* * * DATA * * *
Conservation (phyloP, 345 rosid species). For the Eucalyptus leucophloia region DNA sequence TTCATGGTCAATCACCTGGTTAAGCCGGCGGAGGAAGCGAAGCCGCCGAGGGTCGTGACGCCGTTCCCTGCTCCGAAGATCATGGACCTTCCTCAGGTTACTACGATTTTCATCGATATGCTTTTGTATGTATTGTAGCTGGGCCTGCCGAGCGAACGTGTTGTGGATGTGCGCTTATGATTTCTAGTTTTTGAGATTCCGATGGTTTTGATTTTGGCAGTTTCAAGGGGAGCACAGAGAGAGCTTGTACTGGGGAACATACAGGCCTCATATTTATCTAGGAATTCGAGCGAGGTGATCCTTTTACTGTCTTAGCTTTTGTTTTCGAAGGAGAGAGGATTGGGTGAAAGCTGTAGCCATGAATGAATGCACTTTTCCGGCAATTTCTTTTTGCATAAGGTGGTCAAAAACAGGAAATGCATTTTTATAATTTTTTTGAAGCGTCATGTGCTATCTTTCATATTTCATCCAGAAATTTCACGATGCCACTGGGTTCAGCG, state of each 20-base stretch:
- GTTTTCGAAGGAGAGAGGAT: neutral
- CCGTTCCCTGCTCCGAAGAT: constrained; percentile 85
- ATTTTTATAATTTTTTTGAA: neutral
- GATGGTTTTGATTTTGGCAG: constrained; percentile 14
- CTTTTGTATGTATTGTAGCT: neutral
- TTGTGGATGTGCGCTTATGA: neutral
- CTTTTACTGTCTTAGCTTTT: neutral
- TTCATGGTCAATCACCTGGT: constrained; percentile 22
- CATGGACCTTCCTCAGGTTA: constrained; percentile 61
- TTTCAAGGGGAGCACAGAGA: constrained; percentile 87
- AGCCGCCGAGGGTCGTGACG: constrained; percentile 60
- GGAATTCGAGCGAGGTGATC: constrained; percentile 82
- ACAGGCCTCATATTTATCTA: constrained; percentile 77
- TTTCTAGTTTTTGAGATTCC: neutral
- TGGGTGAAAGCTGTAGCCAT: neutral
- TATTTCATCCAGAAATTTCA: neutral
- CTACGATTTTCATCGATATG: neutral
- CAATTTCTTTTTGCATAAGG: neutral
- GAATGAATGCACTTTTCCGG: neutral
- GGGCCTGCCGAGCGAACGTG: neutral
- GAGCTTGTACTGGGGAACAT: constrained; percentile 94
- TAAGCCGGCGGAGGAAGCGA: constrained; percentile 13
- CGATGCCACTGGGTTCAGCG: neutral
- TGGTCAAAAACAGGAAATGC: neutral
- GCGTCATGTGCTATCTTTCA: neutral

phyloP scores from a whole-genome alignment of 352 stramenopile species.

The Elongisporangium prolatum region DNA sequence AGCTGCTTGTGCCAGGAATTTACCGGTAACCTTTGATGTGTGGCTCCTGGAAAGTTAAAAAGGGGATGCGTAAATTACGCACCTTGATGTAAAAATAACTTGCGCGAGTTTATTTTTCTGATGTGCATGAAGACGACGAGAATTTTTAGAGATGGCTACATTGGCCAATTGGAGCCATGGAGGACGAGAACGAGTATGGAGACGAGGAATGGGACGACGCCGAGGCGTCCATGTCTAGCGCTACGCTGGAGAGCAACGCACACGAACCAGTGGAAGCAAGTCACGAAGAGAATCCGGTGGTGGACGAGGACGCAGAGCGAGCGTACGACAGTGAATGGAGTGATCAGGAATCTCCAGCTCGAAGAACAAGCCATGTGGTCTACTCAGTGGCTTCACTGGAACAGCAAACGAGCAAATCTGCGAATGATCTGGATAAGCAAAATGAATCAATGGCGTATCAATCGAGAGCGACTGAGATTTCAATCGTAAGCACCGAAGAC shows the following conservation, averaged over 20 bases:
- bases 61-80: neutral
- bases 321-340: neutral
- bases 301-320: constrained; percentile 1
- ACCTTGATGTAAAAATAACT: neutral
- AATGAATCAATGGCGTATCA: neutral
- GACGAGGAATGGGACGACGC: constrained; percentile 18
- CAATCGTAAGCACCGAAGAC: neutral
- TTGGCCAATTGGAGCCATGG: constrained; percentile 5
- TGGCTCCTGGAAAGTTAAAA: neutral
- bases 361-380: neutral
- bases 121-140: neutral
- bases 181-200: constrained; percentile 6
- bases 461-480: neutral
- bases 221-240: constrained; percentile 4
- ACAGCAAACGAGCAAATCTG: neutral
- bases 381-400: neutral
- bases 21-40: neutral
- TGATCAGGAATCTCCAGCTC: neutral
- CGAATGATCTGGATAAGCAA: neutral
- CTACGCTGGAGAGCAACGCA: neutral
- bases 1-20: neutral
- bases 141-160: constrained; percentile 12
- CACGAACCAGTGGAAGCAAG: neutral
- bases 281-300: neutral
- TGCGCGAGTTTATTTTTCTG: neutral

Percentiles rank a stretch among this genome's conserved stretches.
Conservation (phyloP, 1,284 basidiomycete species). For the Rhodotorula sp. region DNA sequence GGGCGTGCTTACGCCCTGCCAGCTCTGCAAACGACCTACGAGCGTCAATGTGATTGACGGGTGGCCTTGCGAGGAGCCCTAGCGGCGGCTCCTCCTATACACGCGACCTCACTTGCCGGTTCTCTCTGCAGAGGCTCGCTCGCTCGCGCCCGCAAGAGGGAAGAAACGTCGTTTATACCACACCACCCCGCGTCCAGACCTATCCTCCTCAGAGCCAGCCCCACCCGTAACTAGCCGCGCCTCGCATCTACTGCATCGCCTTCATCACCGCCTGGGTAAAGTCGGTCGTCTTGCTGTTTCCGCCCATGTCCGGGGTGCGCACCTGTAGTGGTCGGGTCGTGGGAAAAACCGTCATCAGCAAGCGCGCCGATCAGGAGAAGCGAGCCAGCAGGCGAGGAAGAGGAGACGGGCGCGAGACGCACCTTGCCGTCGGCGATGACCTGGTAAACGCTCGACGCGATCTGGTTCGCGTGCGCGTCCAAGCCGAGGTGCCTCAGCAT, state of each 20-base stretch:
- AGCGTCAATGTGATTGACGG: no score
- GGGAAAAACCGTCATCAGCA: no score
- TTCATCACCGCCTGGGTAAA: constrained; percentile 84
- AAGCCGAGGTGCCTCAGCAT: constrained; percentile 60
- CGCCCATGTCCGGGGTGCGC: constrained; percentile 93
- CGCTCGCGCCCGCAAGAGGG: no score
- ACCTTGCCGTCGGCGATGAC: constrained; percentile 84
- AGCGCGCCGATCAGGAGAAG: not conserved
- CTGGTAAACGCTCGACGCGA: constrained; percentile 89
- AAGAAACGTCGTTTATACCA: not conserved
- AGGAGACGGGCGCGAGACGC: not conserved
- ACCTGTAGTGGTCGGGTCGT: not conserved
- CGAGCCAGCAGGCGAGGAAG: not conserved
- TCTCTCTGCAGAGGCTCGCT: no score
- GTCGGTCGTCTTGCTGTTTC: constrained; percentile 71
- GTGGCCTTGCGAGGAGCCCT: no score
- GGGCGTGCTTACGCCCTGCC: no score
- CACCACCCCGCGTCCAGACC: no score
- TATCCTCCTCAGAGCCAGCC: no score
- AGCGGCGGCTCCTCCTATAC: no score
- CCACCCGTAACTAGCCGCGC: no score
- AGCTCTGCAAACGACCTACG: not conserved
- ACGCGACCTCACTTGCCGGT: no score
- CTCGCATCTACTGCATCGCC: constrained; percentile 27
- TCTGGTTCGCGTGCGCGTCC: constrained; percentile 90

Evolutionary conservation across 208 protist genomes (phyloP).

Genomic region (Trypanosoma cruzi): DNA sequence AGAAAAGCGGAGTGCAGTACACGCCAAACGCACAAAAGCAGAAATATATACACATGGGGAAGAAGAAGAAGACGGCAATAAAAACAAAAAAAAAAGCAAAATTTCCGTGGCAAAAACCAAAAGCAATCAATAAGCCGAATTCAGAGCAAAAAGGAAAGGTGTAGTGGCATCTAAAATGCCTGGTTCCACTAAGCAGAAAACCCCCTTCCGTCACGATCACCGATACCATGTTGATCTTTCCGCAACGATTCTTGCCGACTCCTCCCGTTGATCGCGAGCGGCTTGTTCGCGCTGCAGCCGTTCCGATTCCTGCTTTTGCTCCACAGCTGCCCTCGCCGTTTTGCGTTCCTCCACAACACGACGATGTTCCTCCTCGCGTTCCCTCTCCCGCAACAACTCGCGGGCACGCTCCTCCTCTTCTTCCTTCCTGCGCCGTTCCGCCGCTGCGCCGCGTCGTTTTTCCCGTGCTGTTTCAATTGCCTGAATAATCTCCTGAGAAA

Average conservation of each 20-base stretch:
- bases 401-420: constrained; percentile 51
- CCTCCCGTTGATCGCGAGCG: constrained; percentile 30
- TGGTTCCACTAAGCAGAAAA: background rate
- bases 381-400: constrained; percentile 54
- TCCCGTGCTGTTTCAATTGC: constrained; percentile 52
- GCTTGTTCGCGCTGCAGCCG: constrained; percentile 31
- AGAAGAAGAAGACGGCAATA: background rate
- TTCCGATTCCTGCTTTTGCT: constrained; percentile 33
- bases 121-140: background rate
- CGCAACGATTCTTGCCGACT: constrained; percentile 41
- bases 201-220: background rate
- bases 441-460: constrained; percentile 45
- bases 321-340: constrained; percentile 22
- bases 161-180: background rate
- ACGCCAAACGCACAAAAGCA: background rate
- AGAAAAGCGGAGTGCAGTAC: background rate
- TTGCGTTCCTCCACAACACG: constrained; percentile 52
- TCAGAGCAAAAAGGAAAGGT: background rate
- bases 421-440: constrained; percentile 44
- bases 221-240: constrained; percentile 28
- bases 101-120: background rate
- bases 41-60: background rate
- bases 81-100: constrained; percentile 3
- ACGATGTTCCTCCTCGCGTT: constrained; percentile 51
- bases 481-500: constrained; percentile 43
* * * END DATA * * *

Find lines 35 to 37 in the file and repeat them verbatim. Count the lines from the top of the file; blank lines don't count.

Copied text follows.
- CAATCGTAAGCACCGAAGAC: neutral
- TTGGCCAATTGGAGCCATGG: constrained; percentile 5
- TGGCTCCTGGAAAGTTAAAA: neutral